September 21, 2023

CDC: Lung Donations Were Likely Source of Pennsylvania Legionella Transmission

Two individuals who received a lung from the same donor in May 2022 and later developed legionellosis were likely infected by the transplanted organs, according to a new report from CDC. The donor was a man in his thirties who had drowned in a river. One of the patients experienced multiple post-operative complications and passed away approximately six months after the transplant surgery.

The report represents the first documentation of Legionella transmission via organ transplant. No testing for Legionella was performed on the donor, but the two patients were infected by different strains of the bacteria, which suggests river water as the origin since multiple species of Legionella are known to live in fresh water.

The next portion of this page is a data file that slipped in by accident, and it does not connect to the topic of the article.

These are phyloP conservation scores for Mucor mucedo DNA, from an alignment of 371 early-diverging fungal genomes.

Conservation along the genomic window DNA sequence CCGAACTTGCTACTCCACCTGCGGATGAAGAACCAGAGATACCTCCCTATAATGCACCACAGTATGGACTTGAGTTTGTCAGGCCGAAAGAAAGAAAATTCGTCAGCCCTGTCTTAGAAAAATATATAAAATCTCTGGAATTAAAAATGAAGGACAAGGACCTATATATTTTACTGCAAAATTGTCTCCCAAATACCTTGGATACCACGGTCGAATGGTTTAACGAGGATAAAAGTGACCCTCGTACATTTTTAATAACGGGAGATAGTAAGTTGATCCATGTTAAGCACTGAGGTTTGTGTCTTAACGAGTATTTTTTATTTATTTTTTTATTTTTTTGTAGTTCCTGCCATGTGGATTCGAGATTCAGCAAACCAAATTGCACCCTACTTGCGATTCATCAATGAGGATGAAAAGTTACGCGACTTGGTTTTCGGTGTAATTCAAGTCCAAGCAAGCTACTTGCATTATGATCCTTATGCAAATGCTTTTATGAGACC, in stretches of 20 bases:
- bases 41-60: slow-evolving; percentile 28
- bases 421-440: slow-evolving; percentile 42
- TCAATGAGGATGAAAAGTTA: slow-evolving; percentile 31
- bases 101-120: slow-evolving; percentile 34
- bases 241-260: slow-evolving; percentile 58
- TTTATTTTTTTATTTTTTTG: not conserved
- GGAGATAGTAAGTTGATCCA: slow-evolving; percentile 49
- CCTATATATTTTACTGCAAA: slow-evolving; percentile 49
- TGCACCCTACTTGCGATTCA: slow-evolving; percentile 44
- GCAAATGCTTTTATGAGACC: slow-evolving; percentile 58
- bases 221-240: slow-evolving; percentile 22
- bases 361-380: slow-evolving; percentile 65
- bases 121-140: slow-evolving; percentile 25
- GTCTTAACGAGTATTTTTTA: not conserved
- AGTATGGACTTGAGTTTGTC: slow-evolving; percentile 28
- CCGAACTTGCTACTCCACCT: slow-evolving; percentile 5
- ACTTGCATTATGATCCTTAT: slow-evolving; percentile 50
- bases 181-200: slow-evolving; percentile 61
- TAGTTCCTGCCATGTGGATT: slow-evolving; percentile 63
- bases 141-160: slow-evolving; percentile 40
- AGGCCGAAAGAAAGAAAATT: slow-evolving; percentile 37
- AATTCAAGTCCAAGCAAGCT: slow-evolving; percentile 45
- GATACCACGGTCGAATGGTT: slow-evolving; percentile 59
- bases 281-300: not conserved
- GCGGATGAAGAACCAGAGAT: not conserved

Legionella transmission is usually associated with human-made water systems. But the Philadelphia-area hospital where both transplants occurred was found to have a well-functioning water management plan, there was no indication of disturbances to the water system or other events that may have increased the risk for Legionella infection, and no other cases of legionellosis from the facility were reported in the six months before and after the incident. “Given the tight clustering in time, identification of additional cases would be expected if the source was the hospital facility’s water system or cooling towers,” the report reads.

For more information, visit the website of CDC’s Morbidity and Mortality Weekly Report.

Related: Read about how to perform Legionella source risk assessments in the April 2019 issue of The Synergist.